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From Wikipedia, the free encyclopedia

Irene Diamond
Born
Irene Levine

May 7, 1910
DiedJanuary 21, 2003
ResidenceUpper East Side, Manhattan, New York City, U.S.
OccupationTalent scout, philanthropist
Spouse(s)Aaron Diamond

Irene Diamond (May 7, 1910 – January 21, 2003) was a Hollywood talent scout and later in life a philanthropist.

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Transcription

Contents

Early life

Irene Diamond was born Irene Levine on May 7, 1910 to immigrant parents.[1]

Career

Diamond was an assistant editor for Warner Brothers in their story division. During a 25-year collaboration with producer Hal B. Wallis, she made recommendations on many scripts, including The Maltese Falcon and Dark Victory. In 1941 on a visit to New York City she read an unproduced play titled Everybody Comes to Rick's, by Murray Burnett and Joan Alison. After she persuaded Wallis to purchase the script for $20,000, he retitled it and produced the film Casablanca.[1]

Philanthropy

Diamond was co-chair of the Aaron Diamond Foundation with her husband from the 1950s onwards.[1] Following his sudden death in 1985, Diamond became the sole president of the foundation.[2] They established the Aaron Diamond AIDS Research Center in 1991.[1]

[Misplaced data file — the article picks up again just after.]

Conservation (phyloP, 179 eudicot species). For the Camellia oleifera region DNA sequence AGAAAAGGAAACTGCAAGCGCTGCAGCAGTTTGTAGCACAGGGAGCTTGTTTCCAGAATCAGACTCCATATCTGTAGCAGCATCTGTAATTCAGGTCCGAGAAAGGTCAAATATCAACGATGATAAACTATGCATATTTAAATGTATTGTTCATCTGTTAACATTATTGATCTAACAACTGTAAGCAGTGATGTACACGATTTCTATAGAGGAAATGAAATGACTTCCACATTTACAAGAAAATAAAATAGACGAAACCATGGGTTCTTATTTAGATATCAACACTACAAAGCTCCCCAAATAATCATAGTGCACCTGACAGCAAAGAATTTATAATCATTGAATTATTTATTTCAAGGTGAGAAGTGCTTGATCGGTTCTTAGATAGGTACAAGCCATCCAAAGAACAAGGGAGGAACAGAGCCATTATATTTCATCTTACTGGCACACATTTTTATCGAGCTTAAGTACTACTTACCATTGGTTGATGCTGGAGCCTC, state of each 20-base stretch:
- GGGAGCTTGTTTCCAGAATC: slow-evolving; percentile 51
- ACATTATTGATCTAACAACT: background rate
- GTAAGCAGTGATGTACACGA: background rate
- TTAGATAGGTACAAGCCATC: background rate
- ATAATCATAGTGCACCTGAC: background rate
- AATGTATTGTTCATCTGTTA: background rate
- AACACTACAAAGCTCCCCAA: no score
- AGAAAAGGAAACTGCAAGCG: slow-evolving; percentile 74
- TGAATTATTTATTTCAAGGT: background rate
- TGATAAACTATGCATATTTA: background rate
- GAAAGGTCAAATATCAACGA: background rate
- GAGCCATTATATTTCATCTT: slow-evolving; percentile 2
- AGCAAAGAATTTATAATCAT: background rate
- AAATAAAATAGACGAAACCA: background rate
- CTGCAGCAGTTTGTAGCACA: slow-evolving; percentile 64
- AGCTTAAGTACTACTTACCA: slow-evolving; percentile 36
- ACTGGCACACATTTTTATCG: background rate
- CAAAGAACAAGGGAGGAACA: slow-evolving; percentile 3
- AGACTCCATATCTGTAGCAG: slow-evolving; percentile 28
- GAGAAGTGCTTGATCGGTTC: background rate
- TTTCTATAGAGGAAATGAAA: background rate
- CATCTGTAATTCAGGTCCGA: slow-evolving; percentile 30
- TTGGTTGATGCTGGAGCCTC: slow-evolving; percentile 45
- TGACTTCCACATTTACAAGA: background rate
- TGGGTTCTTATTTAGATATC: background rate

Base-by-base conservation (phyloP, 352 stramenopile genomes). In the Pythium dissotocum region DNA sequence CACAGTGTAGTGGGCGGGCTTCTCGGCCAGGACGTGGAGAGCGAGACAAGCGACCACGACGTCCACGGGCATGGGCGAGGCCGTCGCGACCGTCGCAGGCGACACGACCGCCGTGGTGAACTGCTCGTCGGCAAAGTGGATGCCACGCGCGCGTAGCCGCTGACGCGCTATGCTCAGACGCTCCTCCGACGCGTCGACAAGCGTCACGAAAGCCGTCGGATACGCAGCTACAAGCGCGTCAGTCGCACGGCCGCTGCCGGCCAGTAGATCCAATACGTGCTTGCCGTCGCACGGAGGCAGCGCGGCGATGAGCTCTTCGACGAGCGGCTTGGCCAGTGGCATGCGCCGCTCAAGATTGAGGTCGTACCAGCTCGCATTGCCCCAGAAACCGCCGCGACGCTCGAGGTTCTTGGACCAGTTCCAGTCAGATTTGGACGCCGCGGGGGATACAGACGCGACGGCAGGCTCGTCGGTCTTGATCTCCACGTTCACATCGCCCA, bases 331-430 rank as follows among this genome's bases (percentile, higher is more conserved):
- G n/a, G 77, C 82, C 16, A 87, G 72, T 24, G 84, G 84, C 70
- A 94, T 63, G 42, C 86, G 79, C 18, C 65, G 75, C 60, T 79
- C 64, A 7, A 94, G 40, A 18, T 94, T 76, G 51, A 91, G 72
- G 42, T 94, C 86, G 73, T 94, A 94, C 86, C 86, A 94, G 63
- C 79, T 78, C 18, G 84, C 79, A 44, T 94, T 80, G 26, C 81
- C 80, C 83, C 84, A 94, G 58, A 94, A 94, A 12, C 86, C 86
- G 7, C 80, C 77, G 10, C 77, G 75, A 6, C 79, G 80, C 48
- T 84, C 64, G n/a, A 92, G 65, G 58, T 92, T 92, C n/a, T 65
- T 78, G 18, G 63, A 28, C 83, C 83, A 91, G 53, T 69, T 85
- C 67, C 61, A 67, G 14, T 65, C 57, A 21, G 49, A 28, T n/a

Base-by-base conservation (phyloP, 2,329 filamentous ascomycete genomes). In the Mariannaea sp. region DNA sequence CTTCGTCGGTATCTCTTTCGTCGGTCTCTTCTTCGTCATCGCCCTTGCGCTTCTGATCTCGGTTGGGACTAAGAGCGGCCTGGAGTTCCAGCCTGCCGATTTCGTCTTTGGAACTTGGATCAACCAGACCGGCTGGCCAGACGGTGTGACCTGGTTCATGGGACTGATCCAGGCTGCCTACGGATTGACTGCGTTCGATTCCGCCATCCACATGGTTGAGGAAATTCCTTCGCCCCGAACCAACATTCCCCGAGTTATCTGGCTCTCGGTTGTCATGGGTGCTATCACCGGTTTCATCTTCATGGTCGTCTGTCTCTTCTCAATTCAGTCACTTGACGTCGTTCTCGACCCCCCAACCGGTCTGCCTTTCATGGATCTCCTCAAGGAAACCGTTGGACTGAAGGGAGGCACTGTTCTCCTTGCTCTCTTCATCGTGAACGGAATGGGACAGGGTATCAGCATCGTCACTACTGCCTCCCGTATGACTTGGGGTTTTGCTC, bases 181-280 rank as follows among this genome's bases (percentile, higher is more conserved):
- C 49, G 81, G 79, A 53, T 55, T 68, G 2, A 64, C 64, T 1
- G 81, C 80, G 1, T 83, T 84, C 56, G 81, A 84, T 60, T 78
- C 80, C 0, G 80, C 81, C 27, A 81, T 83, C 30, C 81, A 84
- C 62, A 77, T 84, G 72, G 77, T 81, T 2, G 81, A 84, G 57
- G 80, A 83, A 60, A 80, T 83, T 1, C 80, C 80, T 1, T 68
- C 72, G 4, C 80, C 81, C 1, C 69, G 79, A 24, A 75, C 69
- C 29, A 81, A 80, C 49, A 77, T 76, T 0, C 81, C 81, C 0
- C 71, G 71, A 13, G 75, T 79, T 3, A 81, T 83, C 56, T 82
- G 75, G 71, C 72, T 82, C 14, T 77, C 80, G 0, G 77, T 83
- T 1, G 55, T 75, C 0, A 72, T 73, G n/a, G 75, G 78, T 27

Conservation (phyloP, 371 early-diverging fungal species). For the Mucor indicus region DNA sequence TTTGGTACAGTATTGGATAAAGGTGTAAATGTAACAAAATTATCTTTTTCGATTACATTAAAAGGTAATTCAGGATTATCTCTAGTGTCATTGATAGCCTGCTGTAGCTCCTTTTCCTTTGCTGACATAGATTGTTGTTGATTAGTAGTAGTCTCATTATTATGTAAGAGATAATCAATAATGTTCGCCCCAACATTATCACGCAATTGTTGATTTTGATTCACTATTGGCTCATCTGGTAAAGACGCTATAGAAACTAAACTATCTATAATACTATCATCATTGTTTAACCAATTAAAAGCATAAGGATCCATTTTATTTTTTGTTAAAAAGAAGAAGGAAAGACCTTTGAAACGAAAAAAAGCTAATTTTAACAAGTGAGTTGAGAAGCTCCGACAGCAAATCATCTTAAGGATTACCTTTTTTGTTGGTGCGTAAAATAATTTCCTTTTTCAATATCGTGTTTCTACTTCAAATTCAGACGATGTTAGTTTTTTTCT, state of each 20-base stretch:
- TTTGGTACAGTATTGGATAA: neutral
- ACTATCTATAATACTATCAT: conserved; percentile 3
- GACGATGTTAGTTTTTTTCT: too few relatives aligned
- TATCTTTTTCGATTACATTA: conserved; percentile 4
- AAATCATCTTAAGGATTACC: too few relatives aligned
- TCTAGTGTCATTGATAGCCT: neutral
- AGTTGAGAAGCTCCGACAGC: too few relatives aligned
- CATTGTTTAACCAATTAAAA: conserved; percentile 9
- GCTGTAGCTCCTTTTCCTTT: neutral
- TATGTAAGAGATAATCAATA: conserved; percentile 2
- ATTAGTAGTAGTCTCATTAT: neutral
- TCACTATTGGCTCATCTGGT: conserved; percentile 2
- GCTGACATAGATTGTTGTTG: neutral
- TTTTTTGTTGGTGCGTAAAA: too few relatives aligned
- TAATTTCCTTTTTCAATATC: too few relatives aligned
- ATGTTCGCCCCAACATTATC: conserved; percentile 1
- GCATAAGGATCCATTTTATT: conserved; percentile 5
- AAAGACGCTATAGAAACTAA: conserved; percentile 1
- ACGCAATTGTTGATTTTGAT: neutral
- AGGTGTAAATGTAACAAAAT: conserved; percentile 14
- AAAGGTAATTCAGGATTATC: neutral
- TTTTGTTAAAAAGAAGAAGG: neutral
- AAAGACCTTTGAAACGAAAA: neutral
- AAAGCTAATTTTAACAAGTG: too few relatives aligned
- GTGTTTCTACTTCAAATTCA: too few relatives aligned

Diamond founded the Irene Diamond Fund in 1994.[1] The fund endowed AIDS research.[1]

In 2000, Diamond founded the New York Choreographic Institute alongside Peter Martins.[2]

In 1999, then U.S. President Bill Clinton presented her with the National Medal of Arts award. She was elected a fellow of the American Academy of Arts and Sciences in 2001.[3]

Irene Diamond Building at the Juilliard School
Irene Diamond Building at the Juilliard School

Personal life

She was married to real estate developer Aaron Diamond from 1942 until his death in 1985. They resided on the Upper East Side of Manhattan in New York City, and had one daughter, Jean.[1]

Death

Diamond died on January 21, 2003 in New York City.[1]

See also

References

  1. ^ a b c d e f g h Saxon, Wolfgang (January 23, 2003). "Irene Diamond, Philanthropist, Is Dead at 92". The New York Times. Retrieved June 4, 2016.
  2. ^ a b "Irene Diamond".
  3. ^ "Book of Members, 1780–2010: Chapter D" (PDF). American Academy of Arts and Sciences. Retrieved July 25, 2014.


This page was last edited on 29 November 2018, at 14:09
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